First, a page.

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Common mortgage lending terms

9 Common Terms Used In Mortgage Lending

When you first begin the application process for a home loan, it might seem like mortgage professionals are speaking a different language. You will hear abbreviations like PMI, LTV, and APR thrown around, and you might wonder if you are in over your head. Fortunately, all of this technical jargon is not as complicated as it might seem. Don’t be alarmed! Here are nine simplified definitions for common terms used in mortgage lending.

What is an appraisal?

Part of the mortgage application process is to determine the value of the property. This is where an appraisal comes in. A licensed appraiser, or a person whose job it is to conduct property appraisals and who is an independent third party, will determine the fair market value of the home in question. The appraiser will take into account factors like size, updates, age, and sale price of comparable houses in the area. If the appraisal comes up short you might be able to pay the difference yourself, or you can try to renegotiate a lower price with the seller.

What is an earnest money deposit?

An earnest money deposit is a check that a potential buyer gives to a seller after an offer has been accepted and a purchase agreement has been signed. If the transaction goes through, that earnest money will be applied toward closing costs and down payment. However, if a buyer breaks off the deal without a valid, permissible reason, they might lose their earnest deposit, which could be a substantial figure.

What is escrow?

You’ll probably hear the term escrow by the time you make an offer on a property. When you make an earnest money deposit, the check is placed in escrow. That means that the check isn’t going directly to the seller, but is instead held in an escrow account. An important aspect of escrow is that it is an independent third party, set up to protect both seller and buyer.

What is a lender escrow account?

A lender escrow account combines your mortgage payment, homeowner’s insurance, and property taxes into one payment. The expected sum of your yearly insurance premium and property taxes is divided by 12 and then added to your monthly mortgage payment, which allows you to avoid paying out large amounts all at once for your insurance and taxes. You pay one lump sum to the lender each month, which the lender deposits the partial payment in an escrow account. The money accumulates in the escrow account until it is time to pay your insurance and taxes.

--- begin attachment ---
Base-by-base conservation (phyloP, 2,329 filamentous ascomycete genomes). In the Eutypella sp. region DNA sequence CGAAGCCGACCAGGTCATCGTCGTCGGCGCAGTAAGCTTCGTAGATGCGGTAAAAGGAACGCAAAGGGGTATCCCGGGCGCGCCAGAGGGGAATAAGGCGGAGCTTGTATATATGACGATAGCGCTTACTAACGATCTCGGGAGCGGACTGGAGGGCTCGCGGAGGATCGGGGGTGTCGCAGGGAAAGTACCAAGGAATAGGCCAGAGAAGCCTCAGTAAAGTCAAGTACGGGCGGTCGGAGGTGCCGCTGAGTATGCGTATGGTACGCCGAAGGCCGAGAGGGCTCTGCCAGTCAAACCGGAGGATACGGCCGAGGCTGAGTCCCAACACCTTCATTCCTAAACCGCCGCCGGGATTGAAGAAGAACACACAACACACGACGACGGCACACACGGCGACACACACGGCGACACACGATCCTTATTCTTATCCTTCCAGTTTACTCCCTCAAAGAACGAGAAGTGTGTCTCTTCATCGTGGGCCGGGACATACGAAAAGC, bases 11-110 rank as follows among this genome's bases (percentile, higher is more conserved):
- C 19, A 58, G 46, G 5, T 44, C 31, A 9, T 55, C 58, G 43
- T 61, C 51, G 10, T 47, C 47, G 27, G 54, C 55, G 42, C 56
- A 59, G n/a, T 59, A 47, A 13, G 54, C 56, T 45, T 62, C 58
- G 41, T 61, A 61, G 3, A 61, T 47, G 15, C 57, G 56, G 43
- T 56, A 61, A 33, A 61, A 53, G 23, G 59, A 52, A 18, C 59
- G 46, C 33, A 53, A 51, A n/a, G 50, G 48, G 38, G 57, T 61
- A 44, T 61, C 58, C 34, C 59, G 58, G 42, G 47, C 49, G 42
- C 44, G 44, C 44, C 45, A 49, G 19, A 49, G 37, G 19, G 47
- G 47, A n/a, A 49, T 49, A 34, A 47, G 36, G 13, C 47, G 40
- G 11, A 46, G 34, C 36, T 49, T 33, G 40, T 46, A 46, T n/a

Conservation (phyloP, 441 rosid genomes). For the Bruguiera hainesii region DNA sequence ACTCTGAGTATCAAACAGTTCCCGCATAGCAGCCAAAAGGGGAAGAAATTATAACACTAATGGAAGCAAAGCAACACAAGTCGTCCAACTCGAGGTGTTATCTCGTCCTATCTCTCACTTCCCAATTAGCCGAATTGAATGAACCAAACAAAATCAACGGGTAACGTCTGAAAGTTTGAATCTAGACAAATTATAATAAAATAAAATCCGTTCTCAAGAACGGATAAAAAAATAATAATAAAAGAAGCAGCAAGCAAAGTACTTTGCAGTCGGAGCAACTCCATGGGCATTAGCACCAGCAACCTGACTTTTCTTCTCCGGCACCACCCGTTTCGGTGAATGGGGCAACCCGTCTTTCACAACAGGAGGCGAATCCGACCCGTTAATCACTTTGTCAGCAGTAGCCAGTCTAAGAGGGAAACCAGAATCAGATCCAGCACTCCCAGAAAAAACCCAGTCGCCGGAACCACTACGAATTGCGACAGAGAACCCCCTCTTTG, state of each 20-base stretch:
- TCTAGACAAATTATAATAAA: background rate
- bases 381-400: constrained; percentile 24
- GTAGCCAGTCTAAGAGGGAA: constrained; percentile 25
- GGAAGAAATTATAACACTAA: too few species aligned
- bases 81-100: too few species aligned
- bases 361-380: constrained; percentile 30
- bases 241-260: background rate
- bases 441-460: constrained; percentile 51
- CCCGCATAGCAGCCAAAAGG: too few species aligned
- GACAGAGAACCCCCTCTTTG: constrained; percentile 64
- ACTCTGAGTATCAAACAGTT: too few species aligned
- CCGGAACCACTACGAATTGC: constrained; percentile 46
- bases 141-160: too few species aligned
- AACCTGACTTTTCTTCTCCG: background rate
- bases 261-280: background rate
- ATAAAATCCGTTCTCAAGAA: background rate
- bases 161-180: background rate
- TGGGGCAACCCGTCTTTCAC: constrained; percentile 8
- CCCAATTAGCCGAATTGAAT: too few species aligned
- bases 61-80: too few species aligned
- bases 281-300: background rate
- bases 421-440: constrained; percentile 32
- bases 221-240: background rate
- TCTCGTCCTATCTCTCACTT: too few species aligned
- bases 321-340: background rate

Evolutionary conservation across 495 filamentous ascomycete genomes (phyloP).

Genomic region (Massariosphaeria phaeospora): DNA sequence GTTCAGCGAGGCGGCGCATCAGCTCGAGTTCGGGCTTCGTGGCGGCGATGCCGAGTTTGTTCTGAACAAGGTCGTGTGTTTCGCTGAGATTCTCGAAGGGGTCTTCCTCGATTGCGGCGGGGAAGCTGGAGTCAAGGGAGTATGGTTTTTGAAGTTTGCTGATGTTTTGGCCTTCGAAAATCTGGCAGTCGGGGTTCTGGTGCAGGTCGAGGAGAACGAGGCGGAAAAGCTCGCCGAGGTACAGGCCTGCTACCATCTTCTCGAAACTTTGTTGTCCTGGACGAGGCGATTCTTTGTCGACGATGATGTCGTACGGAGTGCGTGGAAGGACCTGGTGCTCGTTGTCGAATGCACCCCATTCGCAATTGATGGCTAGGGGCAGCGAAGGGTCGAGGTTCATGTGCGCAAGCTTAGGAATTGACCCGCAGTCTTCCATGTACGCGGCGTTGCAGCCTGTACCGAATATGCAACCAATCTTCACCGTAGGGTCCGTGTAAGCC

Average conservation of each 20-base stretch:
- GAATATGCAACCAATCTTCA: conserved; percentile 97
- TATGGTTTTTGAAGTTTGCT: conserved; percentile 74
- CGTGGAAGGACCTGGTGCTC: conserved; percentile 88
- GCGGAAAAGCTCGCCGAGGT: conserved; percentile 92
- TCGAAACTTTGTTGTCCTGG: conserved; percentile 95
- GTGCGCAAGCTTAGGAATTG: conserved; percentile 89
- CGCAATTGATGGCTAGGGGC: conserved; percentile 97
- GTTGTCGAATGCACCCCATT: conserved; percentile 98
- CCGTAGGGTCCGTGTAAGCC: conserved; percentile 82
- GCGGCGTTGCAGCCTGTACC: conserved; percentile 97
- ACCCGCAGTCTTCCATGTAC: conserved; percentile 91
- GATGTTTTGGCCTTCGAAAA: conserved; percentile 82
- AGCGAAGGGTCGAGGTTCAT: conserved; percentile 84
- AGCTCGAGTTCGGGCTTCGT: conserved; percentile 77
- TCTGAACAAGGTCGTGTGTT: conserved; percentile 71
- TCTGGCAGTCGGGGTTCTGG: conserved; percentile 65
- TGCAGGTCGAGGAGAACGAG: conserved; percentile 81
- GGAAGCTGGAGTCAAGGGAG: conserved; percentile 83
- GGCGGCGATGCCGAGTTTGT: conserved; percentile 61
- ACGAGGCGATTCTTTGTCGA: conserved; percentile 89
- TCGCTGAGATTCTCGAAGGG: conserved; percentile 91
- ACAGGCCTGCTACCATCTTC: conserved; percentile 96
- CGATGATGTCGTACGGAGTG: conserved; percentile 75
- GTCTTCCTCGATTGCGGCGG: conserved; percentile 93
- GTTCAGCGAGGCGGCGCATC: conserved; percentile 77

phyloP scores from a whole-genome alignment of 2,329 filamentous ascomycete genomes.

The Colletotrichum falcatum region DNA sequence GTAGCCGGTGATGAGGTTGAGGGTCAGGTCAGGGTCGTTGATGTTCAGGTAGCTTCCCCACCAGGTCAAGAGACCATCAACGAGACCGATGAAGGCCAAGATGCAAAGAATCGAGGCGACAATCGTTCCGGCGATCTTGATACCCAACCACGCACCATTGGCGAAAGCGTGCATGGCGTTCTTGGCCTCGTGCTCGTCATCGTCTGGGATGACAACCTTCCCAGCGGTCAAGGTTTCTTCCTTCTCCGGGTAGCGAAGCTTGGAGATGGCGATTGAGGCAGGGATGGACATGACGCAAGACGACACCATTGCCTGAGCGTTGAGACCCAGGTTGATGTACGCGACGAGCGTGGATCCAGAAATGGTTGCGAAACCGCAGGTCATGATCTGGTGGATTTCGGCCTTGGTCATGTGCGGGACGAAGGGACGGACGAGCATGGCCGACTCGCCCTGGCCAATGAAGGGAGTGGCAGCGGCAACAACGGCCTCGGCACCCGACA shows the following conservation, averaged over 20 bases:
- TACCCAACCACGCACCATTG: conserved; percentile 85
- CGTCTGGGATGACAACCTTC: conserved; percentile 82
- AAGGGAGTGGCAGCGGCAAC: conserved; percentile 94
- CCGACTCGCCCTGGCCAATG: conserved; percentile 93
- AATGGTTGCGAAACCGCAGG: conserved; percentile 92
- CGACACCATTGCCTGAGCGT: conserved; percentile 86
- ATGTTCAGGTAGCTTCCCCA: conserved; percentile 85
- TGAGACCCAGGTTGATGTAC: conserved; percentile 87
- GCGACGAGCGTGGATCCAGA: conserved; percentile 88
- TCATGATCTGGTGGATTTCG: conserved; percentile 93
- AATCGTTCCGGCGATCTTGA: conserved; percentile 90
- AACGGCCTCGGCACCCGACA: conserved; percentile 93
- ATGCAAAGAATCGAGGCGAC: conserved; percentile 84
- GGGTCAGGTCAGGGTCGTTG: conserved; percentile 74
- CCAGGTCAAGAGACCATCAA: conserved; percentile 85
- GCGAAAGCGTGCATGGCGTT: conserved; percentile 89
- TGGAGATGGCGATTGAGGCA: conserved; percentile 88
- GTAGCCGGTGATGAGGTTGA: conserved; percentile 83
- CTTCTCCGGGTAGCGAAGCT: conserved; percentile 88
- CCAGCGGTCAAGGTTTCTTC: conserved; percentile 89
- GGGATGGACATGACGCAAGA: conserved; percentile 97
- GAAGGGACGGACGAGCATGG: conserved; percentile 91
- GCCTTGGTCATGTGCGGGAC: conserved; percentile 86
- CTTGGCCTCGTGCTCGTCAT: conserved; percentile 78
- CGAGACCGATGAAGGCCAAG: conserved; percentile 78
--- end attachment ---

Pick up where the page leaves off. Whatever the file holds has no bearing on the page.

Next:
What is a credit score?

Your credit score is a rating you receive based on several credit-related factors, including your payment history, debt-to-income ratio, and the variety of loans you have. Scores can be anywhere from 300 to 850, and your credit score is one of the primary factors that lenders look at when considering whether or not you qualify for a loan.

What is an inspection?

An inspection is essentially a check-up for a house that is conducted by a licensed inspector hired by you, the  home buyer. The inspector will walk through the house with you and point out potential or current problems. If any issues come to light during the inspection, you can try to negotiate a lower price with the seller to compensate for repairs, or the seller can complete the repairs before the sale is finalized.

What is LTV?

LTV stands for loan-to-value, and it is a ratio that is determined by dividing the amount you want to borrow by the appraised value of the home you want to buy. Lenders have a cap on the maximum LTV a potential borrower can have. As a home buyer, a simple way to think of LTV is that it is the amount left after making your down payment.

What are discount points?

Discount points are a way to potentially lower the interest rate on your loan by prepaying some of the interest upfront. One discount point will cost you 1% of the loan amount, but you can buy partial points as well. You can use a mortgage calculator to see the effect that discount points might have on your mortgage, and then determine whether or not it is worth the upfront cost.

What is PMI?

PMI stands for private mortgage insurance. Lenders require PMI if your down payment is less than 20% of the loan amount. Additionally, PMI allows you to avoid putting down a large down payment — but it does mean that an additional fee will be tacked on to your mortgage payment each month.